The article rightly criticizes Twin Oaks for being overly bureaucratic.  And one of the specific examples of this is our policies (aka agreements) around toplessness and nudity on the farm.  This policy (which is below) we are told by More is 4 pages long single spaced.  Clearly, the implication is that this is excessive detail.  But i would encourage people to read it.  In some ways it is classic Twin Oaks.

there are no nudity police where i live

We recognize that this problem is complex in terms of our own exposure to nudity, kids comfort, local relations etc.  Not to mention the many different faces the community posses to the outside world. As i read this policy, lots of it is explanation, rather than only restrictions (tho there are lots of specific restrictions, which are done in a zoning type of way).   It is in several places more like an ongoing conversation than a set of requirements.  Which is why it is so long.

What the policy does not reflect as strongly as our culture does is the strong sense of solidarity around toplessness which has our restrictions applied equally to men as to women.  If there are areas where women can not be topless because they contact the outside world, the expectation is that men will not be topless in these areas as well.

4/6/88 – passed by Cps (Community Planners)

I. A TWIN OAKS NUDITY POLICY

This policy is to serve to codify a set of community agreements about where and when nudity is OK.

Some of us want the options of nudity, or shirtlessness for women; others prefer not to see nudity.

Some of us have concerns around local relations.

If the local populace was aware of our casualness around nudity, we would very likely suffer a lot of harassment and perhaps spark a movement by local officials to try to drive Twin Oaks out of Louisa.

It is pretty clear that we are expected to wear clothes when we are likely to come in contact with outside people. This includes business people, hammocks customers, tour groups, food delivery people, the UPS person and the mail person.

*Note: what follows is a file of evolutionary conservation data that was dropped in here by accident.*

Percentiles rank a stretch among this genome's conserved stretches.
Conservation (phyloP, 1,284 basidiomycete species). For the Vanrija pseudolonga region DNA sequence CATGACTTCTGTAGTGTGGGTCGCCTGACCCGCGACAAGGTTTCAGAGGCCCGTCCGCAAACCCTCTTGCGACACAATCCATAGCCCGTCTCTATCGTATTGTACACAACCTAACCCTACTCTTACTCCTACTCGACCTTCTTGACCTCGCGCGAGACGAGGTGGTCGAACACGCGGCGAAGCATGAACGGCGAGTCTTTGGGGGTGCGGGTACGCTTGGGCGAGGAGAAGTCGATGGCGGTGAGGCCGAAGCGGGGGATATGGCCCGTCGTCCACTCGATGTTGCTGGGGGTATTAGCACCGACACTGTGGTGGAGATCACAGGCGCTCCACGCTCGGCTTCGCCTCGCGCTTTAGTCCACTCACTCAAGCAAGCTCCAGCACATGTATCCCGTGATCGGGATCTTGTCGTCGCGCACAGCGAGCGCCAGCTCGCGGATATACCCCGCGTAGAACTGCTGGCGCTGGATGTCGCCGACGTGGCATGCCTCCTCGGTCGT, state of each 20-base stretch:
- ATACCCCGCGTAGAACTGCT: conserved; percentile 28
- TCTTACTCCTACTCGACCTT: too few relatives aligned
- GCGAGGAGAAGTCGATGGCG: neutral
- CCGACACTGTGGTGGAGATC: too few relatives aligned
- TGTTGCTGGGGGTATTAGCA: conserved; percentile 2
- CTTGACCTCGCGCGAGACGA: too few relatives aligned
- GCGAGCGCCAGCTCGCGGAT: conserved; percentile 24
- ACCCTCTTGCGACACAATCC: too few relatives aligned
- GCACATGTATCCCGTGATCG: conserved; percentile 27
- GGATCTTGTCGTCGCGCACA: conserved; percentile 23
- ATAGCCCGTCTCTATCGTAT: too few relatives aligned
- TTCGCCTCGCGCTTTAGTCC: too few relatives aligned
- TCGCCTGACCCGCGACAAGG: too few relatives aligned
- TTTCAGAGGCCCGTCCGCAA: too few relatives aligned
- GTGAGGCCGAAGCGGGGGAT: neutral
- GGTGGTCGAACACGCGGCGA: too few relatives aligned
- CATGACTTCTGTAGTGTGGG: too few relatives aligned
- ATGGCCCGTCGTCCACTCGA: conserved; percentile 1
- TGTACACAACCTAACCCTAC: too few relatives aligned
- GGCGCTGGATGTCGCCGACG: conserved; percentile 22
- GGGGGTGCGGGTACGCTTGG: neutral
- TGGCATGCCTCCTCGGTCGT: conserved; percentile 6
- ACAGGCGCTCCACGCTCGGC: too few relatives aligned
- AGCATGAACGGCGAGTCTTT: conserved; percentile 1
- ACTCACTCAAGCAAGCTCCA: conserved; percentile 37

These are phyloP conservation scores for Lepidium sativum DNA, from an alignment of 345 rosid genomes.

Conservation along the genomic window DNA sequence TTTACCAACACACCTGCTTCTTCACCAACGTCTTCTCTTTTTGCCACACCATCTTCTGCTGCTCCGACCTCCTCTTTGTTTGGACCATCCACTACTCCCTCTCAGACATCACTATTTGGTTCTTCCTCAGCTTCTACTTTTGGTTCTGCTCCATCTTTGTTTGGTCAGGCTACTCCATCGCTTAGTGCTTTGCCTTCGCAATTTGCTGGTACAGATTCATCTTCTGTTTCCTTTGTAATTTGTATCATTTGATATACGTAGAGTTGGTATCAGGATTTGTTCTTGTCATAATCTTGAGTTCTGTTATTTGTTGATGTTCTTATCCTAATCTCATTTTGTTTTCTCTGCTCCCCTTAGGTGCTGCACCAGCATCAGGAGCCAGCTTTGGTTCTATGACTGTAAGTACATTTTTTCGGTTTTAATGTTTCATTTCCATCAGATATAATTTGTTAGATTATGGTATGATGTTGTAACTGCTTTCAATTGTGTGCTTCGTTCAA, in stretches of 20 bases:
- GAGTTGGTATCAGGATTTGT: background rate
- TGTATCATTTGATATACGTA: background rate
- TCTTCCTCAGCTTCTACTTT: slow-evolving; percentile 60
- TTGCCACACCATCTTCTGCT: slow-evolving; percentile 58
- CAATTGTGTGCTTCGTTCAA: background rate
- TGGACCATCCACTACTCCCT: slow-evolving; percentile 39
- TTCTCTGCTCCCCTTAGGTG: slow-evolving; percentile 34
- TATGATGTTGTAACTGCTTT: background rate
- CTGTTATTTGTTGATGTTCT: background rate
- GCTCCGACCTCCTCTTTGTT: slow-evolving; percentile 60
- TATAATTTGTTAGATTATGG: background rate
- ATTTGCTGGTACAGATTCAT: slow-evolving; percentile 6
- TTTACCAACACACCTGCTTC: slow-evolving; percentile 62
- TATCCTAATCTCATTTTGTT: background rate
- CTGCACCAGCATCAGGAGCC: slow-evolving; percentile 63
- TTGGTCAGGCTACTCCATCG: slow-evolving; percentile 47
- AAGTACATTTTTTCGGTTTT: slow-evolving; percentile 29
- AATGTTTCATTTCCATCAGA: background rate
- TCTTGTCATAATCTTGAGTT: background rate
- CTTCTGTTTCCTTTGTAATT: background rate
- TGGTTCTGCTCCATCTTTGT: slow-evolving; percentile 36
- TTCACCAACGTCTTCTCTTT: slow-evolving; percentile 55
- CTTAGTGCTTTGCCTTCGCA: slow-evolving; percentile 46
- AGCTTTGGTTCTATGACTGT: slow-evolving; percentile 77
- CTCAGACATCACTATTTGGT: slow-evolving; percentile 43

The long term direction of Twin Oaks is to make all residence areas private and to put all public functions that are open to “outside” people clustered around the ridge road driveway, thus making this the Community’s front door.

The list below delineates where nudity is OK and where it’s not, but this policy shouldn’t supersede common sense or common courtesy.

II. NUDITY OK AND NOT OK ZONES

Places Where Nudity Is OK

your own bedroom

other people’s bedrooms

the river

the woods (except close to our property lines)

the tipi

the retreat cabin

bathrooms

High South

Inside any residence (in general, though SLGs have the authority to make their own norms)

the STP

in Zhankoye during dances (unless the dance is planned in advance as otherwise)

the hammock shop after 9 P.M.

the sewer line between ZK and Tupelo

in courtyard after dark

in Clothing-optional Areas in the courtyard and at ZK (to be fenced/screened off for sunbathing):

the solar shower

Oneida front balcony

behind the old walk-in freezer

ZK deck, east end

Places Where a High Degree of Awareness is Necessary

Full nudity OK (but keep pants handy):

Degania, the chair shop, and the video space

the courtyard during a heavy rain

Shirtless for women OK (but keep shirts handy):

the garden

behind Oneida

outside Tupelo

Ridge Road between ZK and Tupelo

M*/Courtyard path

ZK Kitchen (but also see below)

Degania yard

on Saturdays, anywhere tours are apt to go

Places Where It’s Not OK to be Nude

anyplace on our property where our neighbors can see us

adjacent to TO property (including 697)

hammock shop before 9 P.M.